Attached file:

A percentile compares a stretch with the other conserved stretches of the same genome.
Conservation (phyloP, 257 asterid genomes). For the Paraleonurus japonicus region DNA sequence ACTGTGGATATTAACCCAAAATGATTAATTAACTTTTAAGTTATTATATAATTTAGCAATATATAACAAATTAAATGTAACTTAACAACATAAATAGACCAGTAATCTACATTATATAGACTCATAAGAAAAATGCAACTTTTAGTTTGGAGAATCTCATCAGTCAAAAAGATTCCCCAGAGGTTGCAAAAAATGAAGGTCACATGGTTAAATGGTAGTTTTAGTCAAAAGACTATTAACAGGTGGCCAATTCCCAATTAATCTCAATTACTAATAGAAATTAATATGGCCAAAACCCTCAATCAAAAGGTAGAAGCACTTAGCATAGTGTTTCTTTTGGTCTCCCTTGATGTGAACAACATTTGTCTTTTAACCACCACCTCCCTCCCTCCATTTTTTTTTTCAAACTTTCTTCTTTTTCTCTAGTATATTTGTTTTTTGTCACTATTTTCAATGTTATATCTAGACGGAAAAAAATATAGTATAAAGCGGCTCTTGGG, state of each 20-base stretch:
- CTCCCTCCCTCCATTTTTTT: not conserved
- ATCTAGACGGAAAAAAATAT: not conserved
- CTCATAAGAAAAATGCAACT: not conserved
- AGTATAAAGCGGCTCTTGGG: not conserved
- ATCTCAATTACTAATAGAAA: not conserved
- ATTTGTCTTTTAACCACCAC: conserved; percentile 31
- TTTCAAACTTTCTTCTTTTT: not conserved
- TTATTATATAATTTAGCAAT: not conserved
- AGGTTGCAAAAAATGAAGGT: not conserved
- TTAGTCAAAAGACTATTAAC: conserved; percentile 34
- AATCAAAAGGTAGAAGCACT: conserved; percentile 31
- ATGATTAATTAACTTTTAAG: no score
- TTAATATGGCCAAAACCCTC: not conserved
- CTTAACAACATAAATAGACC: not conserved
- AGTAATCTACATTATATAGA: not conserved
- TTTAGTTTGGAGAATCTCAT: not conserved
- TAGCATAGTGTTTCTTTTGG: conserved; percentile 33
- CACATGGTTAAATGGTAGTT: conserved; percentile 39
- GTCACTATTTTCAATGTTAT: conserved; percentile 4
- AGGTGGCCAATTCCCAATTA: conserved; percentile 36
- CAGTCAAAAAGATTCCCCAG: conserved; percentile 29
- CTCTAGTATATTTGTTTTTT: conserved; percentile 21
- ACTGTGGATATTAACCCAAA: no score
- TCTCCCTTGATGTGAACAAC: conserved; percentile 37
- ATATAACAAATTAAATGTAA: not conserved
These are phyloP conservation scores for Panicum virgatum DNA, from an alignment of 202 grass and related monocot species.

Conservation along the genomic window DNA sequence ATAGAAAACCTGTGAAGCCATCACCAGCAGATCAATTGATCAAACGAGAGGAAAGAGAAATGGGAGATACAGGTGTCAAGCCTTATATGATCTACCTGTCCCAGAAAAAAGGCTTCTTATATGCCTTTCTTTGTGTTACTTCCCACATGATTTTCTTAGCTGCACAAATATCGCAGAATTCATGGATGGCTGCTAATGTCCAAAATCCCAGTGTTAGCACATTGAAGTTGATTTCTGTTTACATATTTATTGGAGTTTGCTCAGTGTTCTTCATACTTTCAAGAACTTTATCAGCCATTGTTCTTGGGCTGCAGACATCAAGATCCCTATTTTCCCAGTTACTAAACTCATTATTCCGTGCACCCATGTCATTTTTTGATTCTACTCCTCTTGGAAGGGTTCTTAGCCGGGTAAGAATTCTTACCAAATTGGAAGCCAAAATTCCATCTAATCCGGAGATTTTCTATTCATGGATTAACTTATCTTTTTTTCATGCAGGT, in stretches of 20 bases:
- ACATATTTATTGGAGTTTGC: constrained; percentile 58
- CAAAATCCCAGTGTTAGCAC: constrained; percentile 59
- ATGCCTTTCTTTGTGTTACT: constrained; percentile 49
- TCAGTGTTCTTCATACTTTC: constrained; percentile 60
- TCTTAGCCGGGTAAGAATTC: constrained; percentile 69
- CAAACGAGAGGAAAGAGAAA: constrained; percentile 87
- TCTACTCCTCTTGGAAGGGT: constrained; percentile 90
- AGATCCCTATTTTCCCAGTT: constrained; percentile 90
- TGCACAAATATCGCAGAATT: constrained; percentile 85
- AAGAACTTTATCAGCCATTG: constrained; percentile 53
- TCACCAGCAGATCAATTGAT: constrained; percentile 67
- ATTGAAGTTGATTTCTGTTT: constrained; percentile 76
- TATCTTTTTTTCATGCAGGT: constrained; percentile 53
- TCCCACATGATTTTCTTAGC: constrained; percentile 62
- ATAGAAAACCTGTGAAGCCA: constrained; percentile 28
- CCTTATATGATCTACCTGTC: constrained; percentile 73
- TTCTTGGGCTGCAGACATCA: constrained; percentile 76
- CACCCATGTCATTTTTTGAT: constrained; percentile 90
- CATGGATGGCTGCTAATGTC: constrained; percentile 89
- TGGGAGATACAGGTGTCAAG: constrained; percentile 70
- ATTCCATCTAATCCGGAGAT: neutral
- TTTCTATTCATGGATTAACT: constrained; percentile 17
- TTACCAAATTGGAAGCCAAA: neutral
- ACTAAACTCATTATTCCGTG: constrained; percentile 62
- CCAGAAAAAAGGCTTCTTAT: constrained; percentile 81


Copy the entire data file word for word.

A percentile compares a stretch with the other conserved stretches of the same genome.
Conservation (phyloP, 257 asterid genomes). For the Paraleonurus japonicus region DNA sequence ACTGTGGATATTAACCCAAAATGATTAATTAACTTTTAAGTTATTATATAATTTAGCAATATATAACAAATTAAATGTAACTTAACAACATAAATAGACCAGTAATCTACATTATATAGACTCATAAGAAAAATGCAACTTTTAGTTTGGAGAATCTCATCAGTCAAAAAGATTCCCCAGAGGTTGCAAAAAATGAAGGTCACATGGTTAAATGGTAGTTTTAGTCAAAAGACTATTAACAGGTGGCCAATTCCCAATTAATCTCAATTACTAATAGAAATTAATATGGCCAAAACCCTCAATCAAAAGGTAGAAGCACTTAGCATAGTGTTTCTTTTGGTCTCCCTTGATGTGAACAACATTTGTCTTTTAACCACCACCTCCCTCCCTCCATTTTTTTTTTCAAACTTTCTTCTTTTTCTCTAGTATATTTGTTTTTTGTCACTATTTTCAATGTTATATCTAGACGGAAAAAAATATAGTATAAAGCGGCTCTTGGG, state of each 20-base stretch:
- CTCCCTCCCTCCATTTTTTT: not conserved
- ATCTAGACGGAAAAAAATAT: not conserved
- CTCATAAGAAAAATGCAACT: not conserved
- AGTATAAAGCGGCTCTTGGG: not conserved
- ATCTCAATTACTAATAGAAA: not conserved
- ATTTGTCTTTTAACCACCAC: conserved; percentile 31
- TTTCAAACTTTCTTCTTTTT: not conserved
- TTATTATATAATTTAGCAAT: not conserved
- AGGTTGCAAAAAATGAAGGT: not conserved
- TTAGTCAAAAGACTATTAAC: conserved; percentile 34
- AATCAAAAGGTAGAAGCACT: conserved; percentile 31
- ATGATTAATTAACTTTTAAG: no score
- TTAATATGGCCAAAACCCTC: not conserved
- CTTAACAACATAAATAGACC: not conserved
- AGTAATCTACATTATATAGA: not conserved
- TTTAGTTTGGAGAATCTCAT: not conserved
- TAGCATAGTGTTTCTTTTGG: conserved; percentile 33
- CACATGGTTAAATGGTAGTT: conserved; percentile 39
- GTCACTATTTTCAATGTTAT: conserved; percentile 4
- AGGTGGCCAATTCCCAATTA: conserved; percentile 36
- CAGTCAAAAAGATTCCCCAG: conserved; percentile 29
- CTCTAGTATATTTGTTTTTT: conserved; percentile 21
- ACTGTGGATATTAACCCAAA: no score
- TCTCCCTTGATGTGAACAAC: conserved; percentile 37
- ATATAACAAATTAAATGTAA: not conserved
These are phyloP conservation scores for Panicum virgatum DNA, from an alignment of 202 grass and related monocot species.

Conservation along the genomic window DNA sequence ATAGAAAACCTGTGAAGCCATCACCAGCAGATCAATTGATCAAACGAGAGGAAAGAGAAATGGGAGATACAGGTGTCAAGCCTTATATGATCTACCTGTCCCAGAAAAAAGGCTTCTTATATGCCTTTCTTTGTGTTACTTCCCACATGATTTTCTTAGCTGCACAAATATCGCAGAATTCATGGATGGCTGCTAATGTCCAAAATCCCAGTGTTAGCACATTGAAGTTGATTTCTGTTTACATATTTATTGGAGTTTGCTCAGTGTTCTTCATACTTTCAAGAACTTTATCAGCCATTGTTCTTGGGCTGCAGACATCAAGATCCCTATTTTCCCAGTTACTAAACTCATTATTCCGTGCACCCATGTCATTTTTTGATTCTACTCCTCTTGGAAGGGTTCTTAGCCGGGTAAGAATTCTTACCAAATTGGAAGCCAAAATTCCATCTAATCCGGAGATTTTCTATTCATGGATTAACTTATCTTTTTTTCATGCAGGT, in stretches of 20 bases:
- ACATATTTATTGGAGTTTGC: constrained; percentile 58
- CAAAATCCCAGTGTTAGCAC: constrained; percentile 59
- ATGCCTTTCTTTGTGTTACT: constrained; percentile 49
- TCAGTGTTCTTCATACTTTC: constrained; percentile 60
- TCTTAGCCGGGTAAGAATTC: constrained; percentile 69
- CAAACGAGAGGAAAGAGAAA: constrained; percentile 87
- TCTACTCCTCTTGGAAGGGT: constrained; percentile 90
- AGATCCCTATTTTCCCAGTT: constrained; percentile 90
- TGCACAAATATCGCAGAATT: constrained; percentile 85
- AAGAACTTTATCAGCCATTG: constrained; percentile 53
- TCACCAGCAGATCAATTGAT: constrained; percentile 67
- ATTGAAGTTGATTTCTGTTT: constrained; percentile 76
- TATCTTTTTTTCATGCAGGT: constrained; percentile 53
- TCCCACATGATTTTCTTAGC: constrained; percentile 62
- ATAGAAAACCTGTGAAGCCA: constrained; percentile 28
- CCTTATATGATCTACCTGTC: constrained; percentile 73
- TTCTTGGGCTGCAGACATCA: constrained; percentile 76
- CACCCATGTCATTTTTTGAT: constrained; percentile 90
- CATGGATGGCTGCTAATGTC: constrained; percentile 89
- TGGGAGATACAGGTGTCAAG: constrained; percentile 70
- ATTCCATCTAATCCGGAGAT: neutral
- TTTCTATTCATGGATTAACT: constrained; percentile 17
- TTACCAAATTGGAAGCCAAA: neutral
- ACTAAACTCATTATTCCGTG: constrained; percentile 62
- CCAGAAAAAAGGCTTCTTAT: constrained; percentile 81